The best T20 players without a BBL deal
Evan Gulbis might be Australia's most unlucky Twenty20 cricketer.
After limited opportunities at Melbourne Stars, the experienced all-rounder finds himself on the Big Bash League scrapheap one week from the start of BBL09.
The 33-year-old is largely the prototype T20 player, capable of batting anywhere from 1-7 and bowling four economical overs.
Gulbis is averaging 84 and has taken eight wickets in this summer's Vic Super Slam, a tournament which the Carlton captain dominated last season with 289 runs and seven wickets.
"It's a bit of a different one for me compared to the other guys. It's not about numbers, it's not about form. It's just about age maybe," Gulbis said.
Gulbis made 37 from 29 balls and 37 from 25 balls opening the batting alongside Ben Dunk when Melbourne Stars' international players were unavailable during BBL08.
Yet two games later - with Marcus Stoinis, Peter Handscomb and Glenn Maxwell back - he was relegated to No. 7 in the Stars' line-up and did not feature.
"I am not going to be batting in front of those guys. Then with the bowling side of things we had an overseas all-rounder and those sorts of things matter as well," he said.
Gulbis typifies the leading crop of T20 players across Australia crying out for greater opportunity at the next level.
Players such as Sydney Uni's Hayden Kerr, 2018-19 Queensland player of the year Andrew Gode (Valley District) and Adelaide Uni all-rounder Will Bosisto have had a limited taste.
"There is a massive jump. You can only play against who you are playing against and unless you get the opportunity to actually have a crack, you won't actually know if the guys are up to it or not," Gulbis said.
"How do you prove it unless he gets given an opportunity?"
Lindisfarne's Mac Wright showed his quality with a Marsh Cup century against New South Wales and has previously been listed as a development rookie by Sydney Thunder.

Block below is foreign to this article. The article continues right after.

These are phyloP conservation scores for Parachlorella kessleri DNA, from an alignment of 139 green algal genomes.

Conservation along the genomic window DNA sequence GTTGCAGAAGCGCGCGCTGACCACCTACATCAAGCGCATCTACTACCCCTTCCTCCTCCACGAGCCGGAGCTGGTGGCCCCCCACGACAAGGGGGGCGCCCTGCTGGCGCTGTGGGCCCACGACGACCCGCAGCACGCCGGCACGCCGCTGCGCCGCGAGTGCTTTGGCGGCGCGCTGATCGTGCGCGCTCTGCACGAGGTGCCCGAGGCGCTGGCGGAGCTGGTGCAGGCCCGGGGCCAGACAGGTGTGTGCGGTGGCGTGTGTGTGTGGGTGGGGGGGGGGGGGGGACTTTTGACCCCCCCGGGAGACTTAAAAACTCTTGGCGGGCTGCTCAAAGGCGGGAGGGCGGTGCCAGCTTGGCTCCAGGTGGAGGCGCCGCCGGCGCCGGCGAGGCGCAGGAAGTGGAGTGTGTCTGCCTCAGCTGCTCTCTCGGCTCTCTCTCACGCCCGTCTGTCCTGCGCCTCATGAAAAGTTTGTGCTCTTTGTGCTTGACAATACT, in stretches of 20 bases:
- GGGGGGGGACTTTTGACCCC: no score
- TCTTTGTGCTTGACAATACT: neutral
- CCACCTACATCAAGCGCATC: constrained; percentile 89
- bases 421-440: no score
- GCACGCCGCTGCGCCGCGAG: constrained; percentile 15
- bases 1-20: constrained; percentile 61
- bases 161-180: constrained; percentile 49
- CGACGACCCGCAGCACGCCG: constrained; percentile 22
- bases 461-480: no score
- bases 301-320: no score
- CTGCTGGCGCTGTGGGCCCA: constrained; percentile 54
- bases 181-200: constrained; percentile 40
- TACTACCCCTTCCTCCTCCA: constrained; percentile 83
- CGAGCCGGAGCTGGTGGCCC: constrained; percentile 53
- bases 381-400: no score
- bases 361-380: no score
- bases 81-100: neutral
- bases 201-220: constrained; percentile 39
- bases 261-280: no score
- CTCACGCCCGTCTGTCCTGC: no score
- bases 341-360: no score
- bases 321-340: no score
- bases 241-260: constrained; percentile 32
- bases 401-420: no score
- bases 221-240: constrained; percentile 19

His Tasmanian club coach, Matt Wilkie, says the leg-spin bowling all-rounder would slot seamlessly into any BBL side.
"A few years ago he was probably more of a leg-spinner and he's got great variation with that. His batting has just taken off," Wilkie said.
"I think he's really started backing himself and scores quickly now.
"He was a small player with a really good technique as a young bloke and he has just really expanded on that now and he can clear the boundary pretty easily. Especially leg side."
The advent of an Australian T20 Championships, a carnival which pits the best Premier clubs against each other for national honours, has given players such as Gulbis and Wright a perfect shop window to advertise their quality to BBL franchises.
"I think he's a perfect player to pick up," Wilkie said of Wright.
"He could bat anywhere really. He's faced the new ball a lot but he's also fast between the wickets. He could easily come in middle order and bowl a few overs. Pretty handy prospect for someone if they needed it."
THE BEST T20 PLAYERS OUTSIDE BIG BASH LEAGUE
*Players without a full contract for 2019-20
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